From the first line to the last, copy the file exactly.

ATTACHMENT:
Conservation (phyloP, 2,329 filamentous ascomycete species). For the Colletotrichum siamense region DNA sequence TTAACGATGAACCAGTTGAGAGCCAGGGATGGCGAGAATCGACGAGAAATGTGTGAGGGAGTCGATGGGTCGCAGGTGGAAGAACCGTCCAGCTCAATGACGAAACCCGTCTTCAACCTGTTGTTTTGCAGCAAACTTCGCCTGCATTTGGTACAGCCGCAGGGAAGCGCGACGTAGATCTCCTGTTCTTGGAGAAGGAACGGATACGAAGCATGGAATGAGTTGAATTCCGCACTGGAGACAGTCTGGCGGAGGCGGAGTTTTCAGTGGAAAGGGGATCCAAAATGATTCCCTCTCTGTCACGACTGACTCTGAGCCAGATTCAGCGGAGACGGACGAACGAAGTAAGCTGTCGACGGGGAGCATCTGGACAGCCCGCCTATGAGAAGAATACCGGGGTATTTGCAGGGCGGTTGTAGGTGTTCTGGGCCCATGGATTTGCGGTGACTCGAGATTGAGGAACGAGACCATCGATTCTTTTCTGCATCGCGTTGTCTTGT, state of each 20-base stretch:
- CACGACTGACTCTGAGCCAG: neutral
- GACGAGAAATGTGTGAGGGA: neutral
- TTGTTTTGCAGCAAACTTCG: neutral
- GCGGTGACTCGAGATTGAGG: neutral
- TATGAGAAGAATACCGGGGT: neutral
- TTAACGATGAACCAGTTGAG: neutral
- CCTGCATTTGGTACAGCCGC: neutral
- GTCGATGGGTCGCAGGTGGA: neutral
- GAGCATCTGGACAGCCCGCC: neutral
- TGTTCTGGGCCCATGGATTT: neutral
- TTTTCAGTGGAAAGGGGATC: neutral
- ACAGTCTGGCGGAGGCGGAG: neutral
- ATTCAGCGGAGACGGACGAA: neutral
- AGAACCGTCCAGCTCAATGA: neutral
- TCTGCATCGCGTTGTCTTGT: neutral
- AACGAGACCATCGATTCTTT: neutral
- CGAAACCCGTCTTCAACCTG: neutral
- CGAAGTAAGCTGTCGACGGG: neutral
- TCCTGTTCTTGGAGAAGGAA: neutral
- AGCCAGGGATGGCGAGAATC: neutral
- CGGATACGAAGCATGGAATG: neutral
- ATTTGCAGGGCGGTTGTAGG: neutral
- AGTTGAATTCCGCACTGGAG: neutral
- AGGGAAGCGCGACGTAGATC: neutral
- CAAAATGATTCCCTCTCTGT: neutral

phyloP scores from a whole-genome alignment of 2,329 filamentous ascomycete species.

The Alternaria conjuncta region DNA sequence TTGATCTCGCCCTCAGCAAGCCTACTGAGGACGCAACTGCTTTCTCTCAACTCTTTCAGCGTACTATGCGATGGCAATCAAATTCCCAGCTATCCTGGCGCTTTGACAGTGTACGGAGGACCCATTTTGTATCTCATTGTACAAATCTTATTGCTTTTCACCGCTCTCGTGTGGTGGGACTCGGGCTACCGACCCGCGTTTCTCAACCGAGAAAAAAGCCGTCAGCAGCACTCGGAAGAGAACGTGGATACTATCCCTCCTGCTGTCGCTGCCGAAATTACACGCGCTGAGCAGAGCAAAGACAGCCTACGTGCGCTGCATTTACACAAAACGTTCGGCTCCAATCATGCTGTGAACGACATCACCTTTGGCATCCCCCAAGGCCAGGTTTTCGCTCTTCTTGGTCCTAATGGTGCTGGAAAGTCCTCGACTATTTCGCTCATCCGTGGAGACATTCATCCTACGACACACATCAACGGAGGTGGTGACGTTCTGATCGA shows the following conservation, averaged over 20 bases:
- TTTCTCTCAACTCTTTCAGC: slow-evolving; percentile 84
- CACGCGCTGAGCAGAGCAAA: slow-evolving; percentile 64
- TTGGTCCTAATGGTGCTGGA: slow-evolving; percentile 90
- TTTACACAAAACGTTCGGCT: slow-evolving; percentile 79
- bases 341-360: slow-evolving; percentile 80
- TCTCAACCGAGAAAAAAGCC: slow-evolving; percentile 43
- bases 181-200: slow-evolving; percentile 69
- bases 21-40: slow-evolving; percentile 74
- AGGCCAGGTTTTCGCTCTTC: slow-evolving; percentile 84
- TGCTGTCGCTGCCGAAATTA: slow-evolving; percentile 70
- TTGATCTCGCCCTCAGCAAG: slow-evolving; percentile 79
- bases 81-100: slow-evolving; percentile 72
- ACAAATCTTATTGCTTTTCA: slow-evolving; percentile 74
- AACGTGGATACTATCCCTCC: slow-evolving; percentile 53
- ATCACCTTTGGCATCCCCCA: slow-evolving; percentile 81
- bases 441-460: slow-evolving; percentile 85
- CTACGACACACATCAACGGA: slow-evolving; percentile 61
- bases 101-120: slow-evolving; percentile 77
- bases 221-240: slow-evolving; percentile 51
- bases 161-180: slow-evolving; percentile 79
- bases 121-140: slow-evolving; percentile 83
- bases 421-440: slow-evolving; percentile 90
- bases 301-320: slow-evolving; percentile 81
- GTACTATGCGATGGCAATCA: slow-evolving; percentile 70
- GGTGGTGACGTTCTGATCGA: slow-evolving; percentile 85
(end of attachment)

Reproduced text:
Conservation (phyloP, 2,329 filamentous ascomycete species). For the Colletotrichum siamense region DNA sequence TTAACGATGAACCAGTTGAGAGCCAGGGATGGCGAGAATCGACGAGAAATGTGTGAGGGAGTCGATGGGTCGCAGGTGGAAGAACCGTCCAGCTCAATGACGAAACCCGTCTTCAACCTGTTGTTTTGCAGCAAACTTCGCCTGCATTTGGTACAGCCGCAGGGAAGCGCGACGTAGATCTCCTGTTCTTGGAGAAGGAACGGATACGAAGCATGGAATGAGTTGAATTCCGCACTGGAGACAGTCTGGCGGAGGCGGAGTTTTCAGTGGAAAGGGGATCCAAAATGATTCCCTCTCTGTCACGACTGACTCTGAGCCAGATTCAGCGGAGACGGACGAACGAAGTAAGCTGTCGACGGGGAGCATCTGGACAGCCCGCCTATGAGAAGAATACCGGGGTATTTGCAGGGCGGTTGTAGGTGTTCTGGGCCCATGGATTTGCGGTGACTCGAGATTGAGGAACGAGACCATCGATTCTTTTCTGCATCGCGTTGTCTTGT, state of each 20-base stretch:
- CACGACTGACTCTGAGCCAG: neutral
- GACGAGAAATGTGTGAGGGA: neutral
- TTGTTTTGCAGCAAACTTCG: neutral
- GCGGTGACTCGAGATTGAGG: neutral
- TATGAGAAGAATACCGGGGT: neutral
- TTAACGATGAACCAGTTGAG: neutral
- CCTGCATTTGGTACAGCCGC: neutral
- GTCGATGGGTCGCAGGTGGA: neutral
- GAGCATCTGGACAGCCCGCC: neutral
- TGTTCTGGGCCCATGGATTT: neutral
- TTTTCAGTGGAAAGGGGATC: neutral
- ACAGTCTGGCGGAGGCGGAG: neutral
- ATTCAGCGGAGACGGACGAA: neutral
- AGAACCGTCCAGCTCAATGA: neutral
- TCTGCATCGCGTTGTCTTGT: neutral
- AACGAGACCATCGATTCTTT: neutral
- CGAAACCCGTCTTCAACCTG: neutral
- CGAAGTAAGCTGTCGACGGG: neutral
- TCCTGTTCTTGGAGAAGGAA: neutral
- AGCCAGGGATGGCGAGAATC: neutral
- CGGATACGAAGCATGGAATG: neutral
- ATTTGCAGGGCGGTTGTAGG: neutral
- AGTTGAATTCCGCACTGGAG: neutral
- AGGGAAGCGCGACGTAGATC: neutral
- CAAAATGATTCCCTCTCTGT: neutral

phyloP scores from a whole-genome alignment of 2,329 filamentous ascomycete species.

The Alternaria conjuncta region DNA sequence TTGATCTCGCCCTCAGCAAGCCTACTGAGGACGCAACTGCTTTCTCTCAACTCTTTCAGCGTACTATGCGATGGCAATCAAATTCCCAGCTATCCTGGCGCTTTGACAGTGTACGGAGGACCCATTTTGTATCTCATTGTACAAATCTTATTGCTTTTCACCGCTCTCGTGTGGTGGGACTCGGGCTACCGACCCGCGTTTCTCAACCGAGAAAAAAGCCGTCAGCAGCACTCGGAAGAGAACGTGGATACTATCCCTCCTGCTGTCGCTGCCGAAATTACACGCGCTGAGCAGAGCAAAGACAGCCTACGTGCGCTGCATTTACACAAAACGTTCGGCTCCAATCATGCTGTGAACGACATCACCTTTGGCATCCCCCAAGGCCAGGTTTTCGCTCTTCTTGGTCCTAATGGTGCTGGAAAGTCCTCGACTATTTCGCTCATCCGTGGAGACATTCATCCTACGACACACATCAACGGAGGTGGTGACGTTCTGATCGA shows the following conservation, averaged over 20 bases:
- TTTCTCTCAACTCTTTCAGC: slow-evolving; percentile 84
- CACGCGCTGAGCAGAGCAAA: slow-evolving; percentile 64
- TTGGTCCTAATGGTGCTGGA: slow-evolving; percentile 90
- TTTACACAAAACGTTCGGCT: slow-evolving; percentile 79
- bases 341-360: slow-evolving; percentile 80
- TCTCAACCGAGAAAAAAGCC: slow-evolving; percentile 43
- bases 181-200: slow-evolving; percentile 69
- bases 21-40: slow-evolving; percentile 74
- AGGCCAGGTTTTCGCTCTTC: slow-evolving; percentile 84
- TGCTGTCGCTGCCGAAATTA: slow-evolving; percentile 70
- TTGATCTCGCCCTCAGCAAG: slow-evolving; percentile 79
- bases 81-100: slow-evolving; percentile 72
- ACAAATCTTATTGCTTTTCA: slow-evolving; percentile 74
- AACGTGGATACTATCCCTCC: slow-evolving; percentile 53
- ATCACCTTTGGCATCCCCCA: slow-evolving; percentile 81
- bases 441-460: slow-evolving; percentile 85
- CTACGACACACATCAACGGA: slow-evolving; percentile 61
- bases 101-120: slow-evolving; percentile 77
- bases 221-240: slow-evolving; percentile 51
- bases 161-180: slow-evolving; percentile 79
- bases 121-140: slow-evolving; percentile 83
- bases 421-440: slow-evolving; percentile 90
- bases 301-320: slow-evolving; percentile 81
- GTACTATGCGATGGCAATCA: slow-evolving; percentile 70
- GGTGGTGACGTTCTGATCGA: slow-evolving; percentile 85